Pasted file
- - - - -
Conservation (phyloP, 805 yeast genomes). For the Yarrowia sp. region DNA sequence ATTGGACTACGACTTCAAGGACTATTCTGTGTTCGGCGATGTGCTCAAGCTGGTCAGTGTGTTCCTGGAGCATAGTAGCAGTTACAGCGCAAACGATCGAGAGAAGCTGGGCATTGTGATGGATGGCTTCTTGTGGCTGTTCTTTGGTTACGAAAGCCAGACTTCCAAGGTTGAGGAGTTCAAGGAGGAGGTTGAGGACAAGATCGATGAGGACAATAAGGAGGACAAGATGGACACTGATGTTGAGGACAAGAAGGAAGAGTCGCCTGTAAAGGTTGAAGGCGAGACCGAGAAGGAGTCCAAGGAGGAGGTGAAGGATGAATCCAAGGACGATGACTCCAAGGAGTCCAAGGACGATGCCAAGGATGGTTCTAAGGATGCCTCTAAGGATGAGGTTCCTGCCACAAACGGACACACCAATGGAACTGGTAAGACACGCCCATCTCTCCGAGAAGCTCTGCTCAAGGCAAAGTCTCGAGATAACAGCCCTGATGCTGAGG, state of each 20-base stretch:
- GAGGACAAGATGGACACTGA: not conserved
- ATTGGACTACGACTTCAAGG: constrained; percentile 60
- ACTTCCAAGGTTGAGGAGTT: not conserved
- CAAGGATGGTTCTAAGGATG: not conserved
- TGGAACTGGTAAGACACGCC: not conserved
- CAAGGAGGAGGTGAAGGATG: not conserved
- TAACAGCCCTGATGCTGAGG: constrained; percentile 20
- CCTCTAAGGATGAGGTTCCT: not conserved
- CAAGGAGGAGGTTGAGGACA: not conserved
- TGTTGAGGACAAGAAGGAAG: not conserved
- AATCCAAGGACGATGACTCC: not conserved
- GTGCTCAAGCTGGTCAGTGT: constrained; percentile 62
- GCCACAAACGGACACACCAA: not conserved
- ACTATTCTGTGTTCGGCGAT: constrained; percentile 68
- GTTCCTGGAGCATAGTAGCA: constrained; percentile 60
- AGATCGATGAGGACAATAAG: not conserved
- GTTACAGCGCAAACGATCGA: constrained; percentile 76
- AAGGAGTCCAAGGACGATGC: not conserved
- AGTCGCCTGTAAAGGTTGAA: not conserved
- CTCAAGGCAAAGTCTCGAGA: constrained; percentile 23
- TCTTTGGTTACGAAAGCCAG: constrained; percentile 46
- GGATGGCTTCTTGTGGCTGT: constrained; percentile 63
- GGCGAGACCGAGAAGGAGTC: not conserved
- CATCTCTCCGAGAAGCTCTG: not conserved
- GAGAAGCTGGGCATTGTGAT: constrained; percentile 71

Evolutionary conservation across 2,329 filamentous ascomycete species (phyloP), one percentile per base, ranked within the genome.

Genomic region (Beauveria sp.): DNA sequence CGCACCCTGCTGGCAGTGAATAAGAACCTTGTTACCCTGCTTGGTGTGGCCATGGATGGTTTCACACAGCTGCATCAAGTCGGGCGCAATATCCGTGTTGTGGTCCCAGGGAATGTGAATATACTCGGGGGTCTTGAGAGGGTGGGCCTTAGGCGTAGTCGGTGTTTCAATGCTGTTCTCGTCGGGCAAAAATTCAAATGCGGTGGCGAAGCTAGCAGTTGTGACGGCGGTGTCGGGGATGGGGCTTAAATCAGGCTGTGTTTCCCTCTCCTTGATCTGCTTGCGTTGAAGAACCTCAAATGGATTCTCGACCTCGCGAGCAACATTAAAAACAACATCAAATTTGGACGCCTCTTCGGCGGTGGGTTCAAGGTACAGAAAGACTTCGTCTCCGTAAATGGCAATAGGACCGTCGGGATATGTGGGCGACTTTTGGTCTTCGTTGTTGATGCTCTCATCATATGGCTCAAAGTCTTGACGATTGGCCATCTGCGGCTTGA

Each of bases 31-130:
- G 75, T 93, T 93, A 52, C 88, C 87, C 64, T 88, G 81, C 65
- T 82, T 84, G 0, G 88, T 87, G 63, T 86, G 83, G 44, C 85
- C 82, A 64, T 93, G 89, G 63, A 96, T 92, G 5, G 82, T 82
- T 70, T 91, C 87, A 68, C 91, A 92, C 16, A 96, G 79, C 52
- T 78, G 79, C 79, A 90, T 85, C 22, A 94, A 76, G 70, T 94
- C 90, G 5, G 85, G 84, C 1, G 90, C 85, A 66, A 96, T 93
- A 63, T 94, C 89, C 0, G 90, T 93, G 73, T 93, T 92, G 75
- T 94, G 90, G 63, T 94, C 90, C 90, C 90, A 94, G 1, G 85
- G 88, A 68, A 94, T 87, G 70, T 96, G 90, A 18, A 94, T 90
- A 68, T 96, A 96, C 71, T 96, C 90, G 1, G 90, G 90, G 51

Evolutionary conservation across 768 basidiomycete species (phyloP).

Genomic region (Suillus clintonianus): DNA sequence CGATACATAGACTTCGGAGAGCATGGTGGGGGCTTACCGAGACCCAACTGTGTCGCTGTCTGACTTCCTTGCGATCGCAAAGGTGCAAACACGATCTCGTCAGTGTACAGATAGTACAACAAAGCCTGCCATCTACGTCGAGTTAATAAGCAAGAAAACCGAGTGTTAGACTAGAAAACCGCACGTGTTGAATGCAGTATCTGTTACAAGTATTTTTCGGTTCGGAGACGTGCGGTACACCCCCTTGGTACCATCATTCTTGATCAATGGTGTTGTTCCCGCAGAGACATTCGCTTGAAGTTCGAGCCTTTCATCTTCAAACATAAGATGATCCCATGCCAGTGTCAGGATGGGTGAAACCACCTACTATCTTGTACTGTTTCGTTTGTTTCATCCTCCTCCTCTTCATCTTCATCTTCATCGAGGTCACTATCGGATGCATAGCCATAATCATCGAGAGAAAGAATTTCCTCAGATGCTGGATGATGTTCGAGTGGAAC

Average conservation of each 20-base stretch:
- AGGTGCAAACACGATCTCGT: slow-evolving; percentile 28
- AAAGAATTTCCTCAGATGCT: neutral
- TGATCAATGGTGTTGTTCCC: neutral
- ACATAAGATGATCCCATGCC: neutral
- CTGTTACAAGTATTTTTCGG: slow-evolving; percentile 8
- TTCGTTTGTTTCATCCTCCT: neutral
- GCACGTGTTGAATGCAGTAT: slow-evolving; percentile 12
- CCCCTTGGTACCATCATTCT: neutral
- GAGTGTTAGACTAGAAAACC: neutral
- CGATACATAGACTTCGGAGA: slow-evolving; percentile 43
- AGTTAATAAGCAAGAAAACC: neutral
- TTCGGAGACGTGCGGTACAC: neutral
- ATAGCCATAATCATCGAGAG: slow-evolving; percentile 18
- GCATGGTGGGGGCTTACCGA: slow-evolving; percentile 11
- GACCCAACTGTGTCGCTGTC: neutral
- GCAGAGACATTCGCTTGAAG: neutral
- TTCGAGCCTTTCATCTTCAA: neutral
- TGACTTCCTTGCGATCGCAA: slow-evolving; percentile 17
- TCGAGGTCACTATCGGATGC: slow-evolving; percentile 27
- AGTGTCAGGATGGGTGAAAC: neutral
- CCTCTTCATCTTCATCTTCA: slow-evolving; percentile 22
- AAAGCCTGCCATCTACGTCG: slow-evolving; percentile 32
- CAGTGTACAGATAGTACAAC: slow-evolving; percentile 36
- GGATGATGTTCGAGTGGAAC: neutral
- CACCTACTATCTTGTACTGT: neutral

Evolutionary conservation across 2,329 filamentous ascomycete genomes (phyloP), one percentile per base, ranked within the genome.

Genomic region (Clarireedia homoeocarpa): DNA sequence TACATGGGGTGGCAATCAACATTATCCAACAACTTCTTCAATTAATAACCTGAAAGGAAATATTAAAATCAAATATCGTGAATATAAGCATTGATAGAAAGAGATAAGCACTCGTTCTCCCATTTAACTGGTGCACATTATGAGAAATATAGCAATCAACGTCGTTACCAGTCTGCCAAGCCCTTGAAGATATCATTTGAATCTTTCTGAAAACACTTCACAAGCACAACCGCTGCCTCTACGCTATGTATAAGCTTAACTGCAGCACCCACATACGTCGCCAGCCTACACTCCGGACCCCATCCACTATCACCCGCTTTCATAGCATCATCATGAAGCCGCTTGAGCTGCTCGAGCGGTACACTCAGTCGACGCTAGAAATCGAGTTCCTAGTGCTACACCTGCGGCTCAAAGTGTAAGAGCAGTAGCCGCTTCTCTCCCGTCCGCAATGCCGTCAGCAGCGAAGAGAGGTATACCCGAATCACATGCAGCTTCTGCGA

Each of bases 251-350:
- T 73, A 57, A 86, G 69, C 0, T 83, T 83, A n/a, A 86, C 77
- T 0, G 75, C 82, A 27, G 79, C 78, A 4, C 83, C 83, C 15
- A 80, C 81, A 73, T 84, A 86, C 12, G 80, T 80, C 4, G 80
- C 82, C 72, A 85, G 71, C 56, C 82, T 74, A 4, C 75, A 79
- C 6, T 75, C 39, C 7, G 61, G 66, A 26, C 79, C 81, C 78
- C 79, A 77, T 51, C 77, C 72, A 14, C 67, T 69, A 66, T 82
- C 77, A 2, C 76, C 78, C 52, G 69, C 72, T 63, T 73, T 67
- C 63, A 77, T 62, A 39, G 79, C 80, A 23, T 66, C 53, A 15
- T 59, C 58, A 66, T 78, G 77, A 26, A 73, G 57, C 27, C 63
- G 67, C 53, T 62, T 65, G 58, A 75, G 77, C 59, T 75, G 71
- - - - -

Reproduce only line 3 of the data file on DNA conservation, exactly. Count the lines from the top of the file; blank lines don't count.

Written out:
- ATTGGACTACGACTTCAAGG: constrained; percentile 60